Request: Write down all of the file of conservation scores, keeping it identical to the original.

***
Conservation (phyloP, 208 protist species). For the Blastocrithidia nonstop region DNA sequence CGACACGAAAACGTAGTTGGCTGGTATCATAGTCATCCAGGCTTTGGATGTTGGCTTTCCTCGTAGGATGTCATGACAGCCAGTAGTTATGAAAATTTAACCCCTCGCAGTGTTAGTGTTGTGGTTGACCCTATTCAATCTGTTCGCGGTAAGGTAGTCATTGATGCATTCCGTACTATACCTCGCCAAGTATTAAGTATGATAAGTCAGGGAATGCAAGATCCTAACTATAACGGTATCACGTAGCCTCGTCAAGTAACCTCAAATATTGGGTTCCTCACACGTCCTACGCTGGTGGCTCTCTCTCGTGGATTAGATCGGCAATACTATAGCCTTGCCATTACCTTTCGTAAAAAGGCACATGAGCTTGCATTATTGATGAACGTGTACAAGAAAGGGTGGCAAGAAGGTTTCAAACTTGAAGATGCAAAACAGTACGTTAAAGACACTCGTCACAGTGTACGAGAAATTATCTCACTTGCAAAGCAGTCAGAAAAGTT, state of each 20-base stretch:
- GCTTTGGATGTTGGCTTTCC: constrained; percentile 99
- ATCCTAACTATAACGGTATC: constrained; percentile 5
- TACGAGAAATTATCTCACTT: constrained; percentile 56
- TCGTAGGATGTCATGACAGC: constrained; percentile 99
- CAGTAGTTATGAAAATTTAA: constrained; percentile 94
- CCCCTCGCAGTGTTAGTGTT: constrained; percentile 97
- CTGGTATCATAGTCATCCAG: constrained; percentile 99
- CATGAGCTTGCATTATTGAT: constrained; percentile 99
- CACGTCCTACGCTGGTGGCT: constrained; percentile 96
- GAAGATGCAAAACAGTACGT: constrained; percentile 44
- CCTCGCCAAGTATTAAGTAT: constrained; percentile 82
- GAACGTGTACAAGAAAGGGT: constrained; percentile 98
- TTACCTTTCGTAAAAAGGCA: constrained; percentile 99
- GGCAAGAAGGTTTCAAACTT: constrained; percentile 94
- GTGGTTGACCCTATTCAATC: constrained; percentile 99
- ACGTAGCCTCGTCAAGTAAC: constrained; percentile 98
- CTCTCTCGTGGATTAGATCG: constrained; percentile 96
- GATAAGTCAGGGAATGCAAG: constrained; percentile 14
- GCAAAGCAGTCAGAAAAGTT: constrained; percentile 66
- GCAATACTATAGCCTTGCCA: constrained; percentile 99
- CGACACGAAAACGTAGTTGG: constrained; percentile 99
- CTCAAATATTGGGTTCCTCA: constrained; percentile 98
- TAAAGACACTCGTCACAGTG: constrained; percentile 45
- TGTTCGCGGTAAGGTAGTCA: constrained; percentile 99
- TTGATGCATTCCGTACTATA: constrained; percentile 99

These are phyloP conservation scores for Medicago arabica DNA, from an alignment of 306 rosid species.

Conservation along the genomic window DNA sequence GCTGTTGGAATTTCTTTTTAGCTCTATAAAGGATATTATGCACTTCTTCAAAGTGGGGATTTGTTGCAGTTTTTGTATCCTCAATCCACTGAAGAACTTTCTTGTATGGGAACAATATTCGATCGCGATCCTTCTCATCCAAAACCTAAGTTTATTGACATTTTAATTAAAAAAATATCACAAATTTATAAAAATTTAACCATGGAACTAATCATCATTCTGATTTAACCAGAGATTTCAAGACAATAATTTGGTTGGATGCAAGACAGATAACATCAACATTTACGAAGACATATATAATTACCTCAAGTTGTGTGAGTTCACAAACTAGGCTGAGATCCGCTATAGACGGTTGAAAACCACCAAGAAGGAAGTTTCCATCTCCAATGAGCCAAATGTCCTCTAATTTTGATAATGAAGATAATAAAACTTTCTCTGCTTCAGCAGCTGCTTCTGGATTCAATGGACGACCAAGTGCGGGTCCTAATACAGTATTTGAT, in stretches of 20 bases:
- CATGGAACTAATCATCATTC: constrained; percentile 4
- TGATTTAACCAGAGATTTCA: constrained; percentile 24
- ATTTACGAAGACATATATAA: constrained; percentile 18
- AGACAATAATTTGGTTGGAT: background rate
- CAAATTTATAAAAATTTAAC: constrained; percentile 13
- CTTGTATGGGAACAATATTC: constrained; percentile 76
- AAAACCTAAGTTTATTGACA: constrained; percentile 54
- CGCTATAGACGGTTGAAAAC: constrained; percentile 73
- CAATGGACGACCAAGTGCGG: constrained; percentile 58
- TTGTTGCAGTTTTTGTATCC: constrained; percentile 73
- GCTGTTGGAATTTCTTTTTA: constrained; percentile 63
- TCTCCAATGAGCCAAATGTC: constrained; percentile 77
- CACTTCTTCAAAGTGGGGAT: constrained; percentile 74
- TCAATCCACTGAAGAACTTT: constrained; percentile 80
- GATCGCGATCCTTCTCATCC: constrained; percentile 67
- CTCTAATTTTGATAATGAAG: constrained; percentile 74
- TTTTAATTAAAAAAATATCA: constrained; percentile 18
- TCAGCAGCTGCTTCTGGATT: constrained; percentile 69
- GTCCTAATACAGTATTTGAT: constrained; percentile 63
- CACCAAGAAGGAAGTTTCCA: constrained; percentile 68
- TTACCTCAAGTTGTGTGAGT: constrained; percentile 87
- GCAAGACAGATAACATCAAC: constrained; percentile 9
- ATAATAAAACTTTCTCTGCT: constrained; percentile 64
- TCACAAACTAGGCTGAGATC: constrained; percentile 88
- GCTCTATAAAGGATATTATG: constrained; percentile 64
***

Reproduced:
Conservation (phyloP, 208 protist species). For the Blastocrithidia nonstop region DNA sequence CGACACGAAAACGTAGTTGGCTGGTATCATAGTCATCCAGGCTTTGGATGTTGGCTTTCCTCGTAGGATGTCATGACAGCCAGTAGTTATGAAAATTTAACCCCTCGCAGTGTTAGTGTTGTGGTTGACCCTATTCAATCTGTTCGCGGTAAGGTAGTCATTGATGCATTCCGTACTATACCTCGCCAAGTATTAAGTATGATAAGTCAGGGAATGCAAGATCCTAACTATAACGGTATCACGTAGCCTCGTCAAGTAACCTCAAATATTGGGTTCCTCACACGTCCTACGCTGGTGGCTCTCTCTCGTGGATTAGATCGGCAATACTATAGCCTTGCCATTACCTTTCGTAAAAAGGCACATGAGCTTGCATTATTGATGAACGTGTACAAGAAAGGGTGGCAAGAAGGTTTCAAACTTGAAGATGCAAAACAGTACGTTAAAGACACTCGTCACAGTGTACGAGAAATTATCTCACTTGCAAAGCAGTCAGAAAAGTT, state of each 20-base stretch:
- GCTTTGGATGTTGGCTTTCC: constrained; percentile 99
- ATCCTAACTATAACGGTATC: constrained; percentile 5
- TACGAGAAATTATCTCACTT: constrained; percentile 56
- TCGTAGGATGTCATGACAGC: constrained; percentile 99
- CAGTAGTTATGAAAATTTAA: constrained; percentile 94
- CCCCTCGCAGTGTTAGTGTT: constrained; percentile 97
- CTGGTATCATAGTCATCCAG: constrained; percentile 99
- CATGAGCTTGCATTATTGAT: constrained; percentile 99
- CACGTCCTACGCTGGTGGCT: constrained; percentile 96
- GAAGATGCAAAACAGTACGT: constrained; percentile 44
- CCTCGCCAAGTATTAAGTAT: constrained; percentile 82
- GAACGTGTACAAGAAAGGGT: constrained; percentile 98
- TTACCTTTCGTAAAAAGGCA: constrained; percentile 99
- GGCAAGAAGGTTTCAAACTT: constrained; percentile 94
- GTGGTTGACCCTATTCAATC: constrained; percentile 99
- ACGTAGCCTCGTCAAGTAAC: constrained; percentile 98
- CTCTCTCGTGGATTAGATCG: constrained; percentile 96
- GATAAGTCAGGGAATGCAAG: constrained; percentile 14
- GCAAAGCAGTCAGAAAAGTT: constrained; percentile 66
- GCAATACTATAGCCTTGCCA: constrained; percentile 99
- CGACACGAAAACGTAGTTGG: constrained; percentile 99
- CTCAAATATTGGGTTCCTCA: constrained; percentile 98
- TAAAGACACTCGTCACAGTG: constrained; percentile 45
- TGTTCGCGGTAAGGTAGTCA: constrained; percentile 99
- TTGATGCATTCCGTACTATA: constrained; percentile 99

These are phyloP conservation scores for Medicago arabica DNA, from an alignment of 306 rosid species.

Conservation along the genomic window DNA sequence GCTGTTGGAATTTCTTTTTAGCTCTATAAAGGATATTATGCACTTCTTCAAAGTGGGGATTTGTTGCAGTTTTTGTATCCTCAATCCACTGAAGAACTTTCTTGTATGGGAACAATATTCGATCGCGATCCTTCTCATCCAAAACCTAAGTTTATTGACATTTTAATTAAAAAAATATCACAAATTTATAAAAATTTAACCATGGAACTAATCATCATTCTGATTTAACCAGAGATTTCAAGACAATAATTTGGTTGGATGCAAGACAGATAACATCAACATTTACGAAGACATATATAATTACCTCAAGTTGTGTGAGTTCACAAACTAGGCTGAGATCCGCTATAGACGGTTGAAAACCACCAAGAAGGAAGTTTCCATCTCCAATGAGCCAAATGTCCTCTAATTTTGATAATGAAGATAATAAAACTTTCTCTGCTTCAGCAGCTGCTTCTGGATTCAATGGACGACCAAGTGCGGGTCCTAATACAGTATTTGAT, in stretches of 20 bases:
- CATGGAACTAATCATCATTC: constrained; percentile 4
- TGATTTAACCAGAGATTTCA: constrained; percentile 24
- ATTTACGAAGACATATATAA: constrained; percentile 18
- AGACAATAATTTGGTTGGAT: background rate
- CAAATTTATAAAAATTTAAC: constrained; percentile 13
- CTTGTATGGGAACAATATTC: constrained; percentile 76
- AAAACCTAAGTTTATTGACA: constrained; percentile 54
- CGCTATAGACGGTTGAAAAC: constrained; percentile 73
- CAATGGACGACCAAGTGCGG: constrained; percentile 58
- TTGTTGCAGTTTTTGTATCC: constrained; percentile 73
- GCTGTTGGAATTTCTTTTTA: constrained; percentile 63
- TCTCCAATGAGCCAAATGTC: constrained; percentile 77
- CACTTCTTCAAAGTGGGGAT: constrained; percentile 74
- TCAATCCACTGAAGAACTTT: constrained; percentile 80
- GATCGCGATCCTTCTCATCC: constrained; percentile 67
- CTCTAATTTTGATAATGAAG: constrained; percentile 74
- TTTTAATTAAAAAAATATCA: constrained; percentile 18
- TCAGCAGCTGCTTCTGGATT: constrained; percentile 69
- GTCCTAATACAGTATTTGAT: constrained; percentile 63
- CACCAAGAAGGAAGTTTCCA: constrained; percentile 68
- TTACCTCAAGTTGTGTGAGT: constrained; percentile 87
- GCAAGACAGATAACATCAAC: constrained; percentile 9
- ATAATAAAACTTTCTCTGCT: constrained; percentile 64
- TCACAAACTAGGCTGAGATC: constrained; percentile 88
- GCTCTATAAAGGATATTATG: constrained; percentile 64